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Psalms 71:20

Adam Clarke
Bible Commentary

Thou, which hast showed me great and sore troubles - Multiplied straits and difficulties. And thou hast only showed them.

Hadst thou permitted them to have fallen upon me with all their own energy and natural consequences, they would have destroyed me. As it was, I was nearly buried under them.

Shalt quicken me again - Shalt revive me - put new life in me. This has been applied to the passion of our Lord, and his resurrection; for it is added, Thou: -

Shalt bring me up again from the depths of the earth - Death shall not prey upon my body; thy Holy One can see no corruption. As applicable to David, it might mean his being almost overwhelmed with afflictions; and his deliverance was like a life from the dead.

Albert Barnes
Notes on the Whole Bible

Thou, which hast showed me great and sore troubles - Or rather, who hast caused us to see or experience great trials. The psalmist here, by a change from the singular to the plural, connects himself with his friends and followers, meaning that he had suffered with them and through them. It was not merely a personal affliction, but others connected with him had been identified with him, and his personal sorrows had been increased by the trials which had come upon them also. Our severest trials often are those which affect our friends.

Shalt quicken me again - literally, “Shalt return and make us live.” The word “quicken” in the Scriptures has always this sense of “making to live again.” See the notes at John 5:21; compare Romans 4:17; 1 Corinthians 15:36; Ephesians 2:1. The plural form should have been retained here as in the former member of the sentence. The authors of the Masoretic punctuation have pointed this as if it were to be read in the singular, but the plural is undoubtedly the true reading. Alike in his affliction, and in his hope of the returning mercy of God, he connects himself here with those who had suffered with him. The language expresses firm confidence in the goodness of God - an assurance that these troubles would pass away, and that he would see a brighter day.

And shalt bring me up again from the depths of the earth - As if he had been sunk in the waters, or in the mire. See Psalm 130:1. The word here used means commonly “wave, billow, surge;” then, a mass of waters, “a flood,” the deep; then, a gulf, an abyss. The idea here is, that, instead of being on the mountain top, in a place of security, he had sunk down to the lowest point; he had, as it were, sunk “into” the very earth. Yet from that low estate he felt assured that God would raise him up, and place him in a condition of happiness and safety. This is one of the many instances which we have in the Psalms, where the psalmist in great trouble expresses the most entire confidence that God would interpose in his behalf.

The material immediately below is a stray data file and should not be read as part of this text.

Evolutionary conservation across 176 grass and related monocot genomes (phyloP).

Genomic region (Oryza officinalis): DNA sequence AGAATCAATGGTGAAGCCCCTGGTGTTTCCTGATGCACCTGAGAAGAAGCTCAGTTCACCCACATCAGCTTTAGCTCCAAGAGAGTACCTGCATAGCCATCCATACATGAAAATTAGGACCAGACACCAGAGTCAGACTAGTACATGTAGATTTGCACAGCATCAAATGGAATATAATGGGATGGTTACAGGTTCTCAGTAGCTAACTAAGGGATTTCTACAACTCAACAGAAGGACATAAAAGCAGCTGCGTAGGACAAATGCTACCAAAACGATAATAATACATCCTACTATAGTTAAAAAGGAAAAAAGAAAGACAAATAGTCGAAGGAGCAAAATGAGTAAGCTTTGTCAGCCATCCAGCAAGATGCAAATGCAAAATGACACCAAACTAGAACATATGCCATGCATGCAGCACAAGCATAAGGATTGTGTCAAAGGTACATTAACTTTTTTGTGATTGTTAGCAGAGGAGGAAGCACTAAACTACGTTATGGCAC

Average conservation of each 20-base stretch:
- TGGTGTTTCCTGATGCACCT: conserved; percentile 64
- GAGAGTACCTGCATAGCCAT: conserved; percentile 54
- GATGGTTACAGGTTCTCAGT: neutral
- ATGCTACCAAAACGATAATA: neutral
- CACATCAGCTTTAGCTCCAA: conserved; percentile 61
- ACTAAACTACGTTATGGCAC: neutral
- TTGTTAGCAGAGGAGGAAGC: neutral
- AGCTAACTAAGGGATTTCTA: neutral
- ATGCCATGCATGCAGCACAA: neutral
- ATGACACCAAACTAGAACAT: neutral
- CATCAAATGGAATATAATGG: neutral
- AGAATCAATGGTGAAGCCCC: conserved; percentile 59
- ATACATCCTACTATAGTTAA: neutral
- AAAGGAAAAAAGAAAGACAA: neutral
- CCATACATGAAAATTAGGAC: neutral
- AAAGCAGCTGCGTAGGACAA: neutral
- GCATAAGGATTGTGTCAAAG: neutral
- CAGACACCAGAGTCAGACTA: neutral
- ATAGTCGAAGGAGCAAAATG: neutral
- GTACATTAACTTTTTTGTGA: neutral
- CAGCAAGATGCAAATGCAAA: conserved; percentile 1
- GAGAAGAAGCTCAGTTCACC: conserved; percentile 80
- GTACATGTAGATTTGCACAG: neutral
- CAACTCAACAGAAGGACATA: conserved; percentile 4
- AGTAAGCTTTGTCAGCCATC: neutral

Matthew Henry
Concise Bible Commentary
The psalmist declares that the righteousness of Christ, and the great salvation obtained thereby, shall be the chosen subject of his discourse. Not on a sabbath only, but on every day of the week, of the year, of his life. Not merely at stated returns of solemn devotion, but on every occasion, all the day long. Why will he always dwell on this? Because he knew not the numbers thereof. It is impossible to measure the value or the fulness of these blessings. The righteousness is unspeakable, the salvation everlasting. God will not cast off his grey-headed servants when no longer capable of labouring as they have done. The Lord often strengthens his people in their souls, when nature is sinking into decay. And it is a debt which the old disciples of Christ owe to succeeding generations, to leave behind them a solemn testimony to the advantage of religion, and the truth of God's promises; and especially to the everlasting righteousness of the Redeemer. Assured of deliverance and victory, let us spend our days, while waiting the approach of death, in praising the Holy One of Israel with all our powers. And while speaking of his righteousness, and singing his praises, we shall rise above fears and infirmities, and have earnests of the joys of heaven. The work of redemption ought, above all God's works, to be spoken of by us in our praises. The Lamb that was slain, and has redeemed us to God, is worthy of all blessing and praise.
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